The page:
TEACH:

ANOTHER MONOLOGUE

I SHOULDN'T HAVE TO WRITE

Written for Gun Control - Protest Plays Project.

A high school teacher in handcuffs, blood on the tie.

M, White, any size, 30s-40s. This role must be played by a white actor.

SHORT - DRAMA - 5 Mins.

Production History

(upcoming) Protest Plays Project, Ohio State University, 2018

Development History

Reading - Protest Plays Project at Loft Ensemble, Los Angeles, CA, 2018

Reading - Protest Plays Project, Nu Sass Productions at the Pinch, Washington DC, 2018

 

Nuanced, important, and well constructed. A great example of a one-person show.
— Ezra Brain
A powerful solo piece that tackles head on the issues of gun violence, racism, and stand-your-ground. [A] story I shouldn’t have to read but it feels like one I’ll see trending in the news any day now. An upsetting, important, and necessary work.
— Steven Hayet
A blunt, disturbingly clear-eyed, and uncompromisingly confrontational short piece, and a forecast for a grim future. This is acceptance of a ‘post-racial’ modern America. This is acceptance that the answer to guns is more guns. This short solo piece feels complete but I’d also be very eager to see a full length play built around it. As is, it still packs the punch in just a couple of pages.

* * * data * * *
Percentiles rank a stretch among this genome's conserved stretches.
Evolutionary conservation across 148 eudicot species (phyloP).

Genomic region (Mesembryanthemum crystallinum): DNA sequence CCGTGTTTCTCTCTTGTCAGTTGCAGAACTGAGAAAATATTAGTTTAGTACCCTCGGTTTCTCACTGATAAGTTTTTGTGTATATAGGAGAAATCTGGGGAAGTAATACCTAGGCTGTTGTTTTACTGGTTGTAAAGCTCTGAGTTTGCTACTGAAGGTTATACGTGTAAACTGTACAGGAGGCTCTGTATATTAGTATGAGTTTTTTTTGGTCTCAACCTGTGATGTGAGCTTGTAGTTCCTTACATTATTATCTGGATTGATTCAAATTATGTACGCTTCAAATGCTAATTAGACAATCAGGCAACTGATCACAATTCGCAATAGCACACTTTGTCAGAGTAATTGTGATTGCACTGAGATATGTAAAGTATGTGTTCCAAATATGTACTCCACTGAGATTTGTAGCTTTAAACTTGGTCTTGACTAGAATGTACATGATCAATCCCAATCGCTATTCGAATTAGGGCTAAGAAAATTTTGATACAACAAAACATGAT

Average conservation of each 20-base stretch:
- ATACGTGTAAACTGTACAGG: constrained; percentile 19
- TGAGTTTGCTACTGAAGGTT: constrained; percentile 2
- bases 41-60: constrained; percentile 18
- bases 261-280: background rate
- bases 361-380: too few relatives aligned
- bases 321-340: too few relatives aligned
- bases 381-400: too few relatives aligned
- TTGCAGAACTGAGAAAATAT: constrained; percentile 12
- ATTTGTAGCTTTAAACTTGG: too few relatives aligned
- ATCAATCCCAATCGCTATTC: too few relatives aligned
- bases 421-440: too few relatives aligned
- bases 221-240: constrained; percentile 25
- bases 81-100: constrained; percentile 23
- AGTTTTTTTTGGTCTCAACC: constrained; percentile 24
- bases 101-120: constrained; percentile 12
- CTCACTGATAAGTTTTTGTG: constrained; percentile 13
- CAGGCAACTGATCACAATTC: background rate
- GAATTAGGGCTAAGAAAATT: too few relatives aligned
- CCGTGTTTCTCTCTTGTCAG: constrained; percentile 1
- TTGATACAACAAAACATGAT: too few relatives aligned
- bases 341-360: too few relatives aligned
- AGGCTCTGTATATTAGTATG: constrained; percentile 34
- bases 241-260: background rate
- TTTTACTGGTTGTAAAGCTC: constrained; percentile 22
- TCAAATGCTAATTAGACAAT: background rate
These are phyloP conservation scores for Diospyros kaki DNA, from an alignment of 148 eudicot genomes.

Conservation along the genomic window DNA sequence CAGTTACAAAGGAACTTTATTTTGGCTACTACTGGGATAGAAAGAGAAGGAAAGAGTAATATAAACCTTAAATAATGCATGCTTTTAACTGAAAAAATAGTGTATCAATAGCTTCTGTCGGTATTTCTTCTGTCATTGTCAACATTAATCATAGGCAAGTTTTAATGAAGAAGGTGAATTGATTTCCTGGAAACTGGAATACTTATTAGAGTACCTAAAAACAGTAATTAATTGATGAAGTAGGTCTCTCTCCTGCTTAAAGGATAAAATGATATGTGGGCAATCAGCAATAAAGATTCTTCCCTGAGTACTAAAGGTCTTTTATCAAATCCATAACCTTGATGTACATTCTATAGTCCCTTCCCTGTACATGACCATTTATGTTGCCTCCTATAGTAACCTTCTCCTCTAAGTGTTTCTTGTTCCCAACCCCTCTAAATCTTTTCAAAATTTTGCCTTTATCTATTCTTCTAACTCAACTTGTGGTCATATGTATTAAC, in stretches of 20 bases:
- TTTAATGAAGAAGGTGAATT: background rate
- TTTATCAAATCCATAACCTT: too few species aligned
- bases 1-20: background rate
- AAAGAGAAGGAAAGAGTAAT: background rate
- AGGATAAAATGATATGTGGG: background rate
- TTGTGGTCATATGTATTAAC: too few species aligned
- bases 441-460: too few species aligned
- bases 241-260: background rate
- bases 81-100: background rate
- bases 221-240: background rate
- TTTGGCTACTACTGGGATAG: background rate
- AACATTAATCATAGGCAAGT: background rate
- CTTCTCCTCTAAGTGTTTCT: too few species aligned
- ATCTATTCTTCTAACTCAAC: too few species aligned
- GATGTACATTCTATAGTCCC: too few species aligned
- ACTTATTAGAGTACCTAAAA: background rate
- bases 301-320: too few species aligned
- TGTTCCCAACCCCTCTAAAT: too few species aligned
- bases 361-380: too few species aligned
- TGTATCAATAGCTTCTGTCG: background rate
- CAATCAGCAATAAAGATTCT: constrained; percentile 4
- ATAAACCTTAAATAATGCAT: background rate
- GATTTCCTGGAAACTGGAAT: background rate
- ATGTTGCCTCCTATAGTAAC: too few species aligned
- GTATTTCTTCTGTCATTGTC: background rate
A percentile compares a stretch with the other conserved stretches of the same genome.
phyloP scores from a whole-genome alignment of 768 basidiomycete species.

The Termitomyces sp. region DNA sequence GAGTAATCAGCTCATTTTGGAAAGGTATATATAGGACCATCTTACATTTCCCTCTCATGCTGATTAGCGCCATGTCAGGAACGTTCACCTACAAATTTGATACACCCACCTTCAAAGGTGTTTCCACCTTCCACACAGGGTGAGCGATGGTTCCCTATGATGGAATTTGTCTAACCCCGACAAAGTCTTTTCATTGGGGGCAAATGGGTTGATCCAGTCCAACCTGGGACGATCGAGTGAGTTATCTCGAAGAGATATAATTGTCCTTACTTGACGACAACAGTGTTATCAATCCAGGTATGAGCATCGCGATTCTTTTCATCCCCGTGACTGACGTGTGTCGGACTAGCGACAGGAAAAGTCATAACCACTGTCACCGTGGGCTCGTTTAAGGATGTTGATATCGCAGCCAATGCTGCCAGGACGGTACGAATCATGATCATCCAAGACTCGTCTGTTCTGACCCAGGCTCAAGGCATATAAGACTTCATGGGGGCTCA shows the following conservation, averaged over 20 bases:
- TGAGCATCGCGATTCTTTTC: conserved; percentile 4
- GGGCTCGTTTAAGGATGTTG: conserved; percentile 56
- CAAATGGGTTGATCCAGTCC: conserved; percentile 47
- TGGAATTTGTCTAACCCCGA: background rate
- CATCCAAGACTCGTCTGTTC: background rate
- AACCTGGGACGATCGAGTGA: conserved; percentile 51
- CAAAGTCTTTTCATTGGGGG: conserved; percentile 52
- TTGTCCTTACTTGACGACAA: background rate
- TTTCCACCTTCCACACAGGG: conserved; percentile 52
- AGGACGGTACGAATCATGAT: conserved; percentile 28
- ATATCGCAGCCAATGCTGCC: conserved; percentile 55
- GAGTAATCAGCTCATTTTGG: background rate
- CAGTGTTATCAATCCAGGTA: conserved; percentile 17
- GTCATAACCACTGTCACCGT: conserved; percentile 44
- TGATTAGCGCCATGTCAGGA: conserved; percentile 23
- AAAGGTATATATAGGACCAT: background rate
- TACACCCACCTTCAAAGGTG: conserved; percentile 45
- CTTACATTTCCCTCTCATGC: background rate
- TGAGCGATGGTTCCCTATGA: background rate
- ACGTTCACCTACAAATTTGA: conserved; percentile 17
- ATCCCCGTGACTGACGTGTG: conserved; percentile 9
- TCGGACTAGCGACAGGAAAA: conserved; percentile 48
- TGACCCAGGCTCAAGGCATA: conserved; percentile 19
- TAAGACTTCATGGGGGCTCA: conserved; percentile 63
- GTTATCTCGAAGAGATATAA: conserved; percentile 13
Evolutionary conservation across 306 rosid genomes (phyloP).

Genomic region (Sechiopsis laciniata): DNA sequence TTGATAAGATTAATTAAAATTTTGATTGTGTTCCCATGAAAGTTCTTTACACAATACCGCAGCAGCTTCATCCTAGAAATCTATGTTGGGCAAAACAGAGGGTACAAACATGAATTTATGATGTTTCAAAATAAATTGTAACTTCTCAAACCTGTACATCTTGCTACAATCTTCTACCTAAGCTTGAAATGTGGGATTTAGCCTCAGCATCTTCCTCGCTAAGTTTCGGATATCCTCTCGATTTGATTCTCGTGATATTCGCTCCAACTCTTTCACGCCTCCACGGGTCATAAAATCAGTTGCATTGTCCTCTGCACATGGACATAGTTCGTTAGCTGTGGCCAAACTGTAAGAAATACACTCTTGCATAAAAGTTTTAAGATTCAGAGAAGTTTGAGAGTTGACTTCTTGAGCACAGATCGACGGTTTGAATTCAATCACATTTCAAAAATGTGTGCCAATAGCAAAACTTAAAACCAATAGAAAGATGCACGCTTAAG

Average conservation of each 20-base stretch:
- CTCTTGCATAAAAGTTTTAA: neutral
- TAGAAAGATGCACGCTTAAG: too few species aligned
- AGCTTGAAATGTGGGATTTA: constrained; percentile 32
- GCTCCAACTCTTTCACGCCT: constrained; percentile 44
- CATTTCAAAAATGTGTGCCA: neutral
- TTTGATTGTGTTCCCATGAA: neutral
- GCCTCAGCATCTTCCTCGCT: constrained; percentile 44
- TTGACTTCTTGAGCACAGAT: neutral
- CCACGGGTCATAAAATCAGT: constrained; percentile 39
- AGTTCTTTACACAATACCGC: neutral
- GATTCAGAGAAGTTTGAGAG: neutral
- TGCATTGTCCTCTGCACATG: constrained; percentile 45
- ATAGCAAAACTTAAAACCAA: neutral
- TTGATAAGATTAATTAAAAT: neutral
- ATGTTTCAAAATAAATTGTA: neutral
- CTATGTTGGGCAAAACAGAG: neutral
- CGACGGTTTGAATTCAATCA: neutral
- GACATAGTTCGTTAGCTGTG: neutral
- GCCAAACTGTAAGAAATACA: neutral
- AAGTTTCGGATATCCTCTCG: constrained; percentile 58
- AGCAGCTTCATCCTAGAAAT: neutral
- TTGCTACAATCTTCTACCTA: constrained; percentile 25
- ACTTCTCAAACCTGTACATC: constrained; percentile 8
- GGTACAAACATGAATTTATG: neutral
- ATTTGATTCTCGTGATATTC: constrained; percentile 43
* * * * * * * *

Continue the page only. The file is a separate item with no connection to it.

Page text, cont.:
— Michael Kras
It’s beautiful and sick and sad and marvelously well-written, but all I can say is that as a teacher, it literally felt like someone had punched me in the stomach when I was finished. A monologue I shouldn’t have to write? A life I shouldn’t have to live. Unflinching, sick, and powerful.
— Emily Hageman
Where we are and where we are going... the most frightening thing is the reality of this monologue. A snapshot that could become reality in five minutes or tomorrow or in a year and it could happen over and over again. It should be included in every festival about gun control, black lives matter and school violence. Justification for killing a student: a terrifying “new normal.”
— Claudia Haas
One of Wyndham’s most disturbing works. The specific use of the chorus from a particular Kendrick Lamar song is devastating and speaks to the thoroughness and thoughtfulness of Wyndham’s writing. The kids aren’t (going to be) alright, not in this climate, not if the kind of too-close-to-fact “fiction” that’s depicted here is the direction being taken. This play feels terrifyingly prophetic, fearing the future, created with a full consideration of the past, and an urgent warning for the present.
— Ricardo Soltero-Brown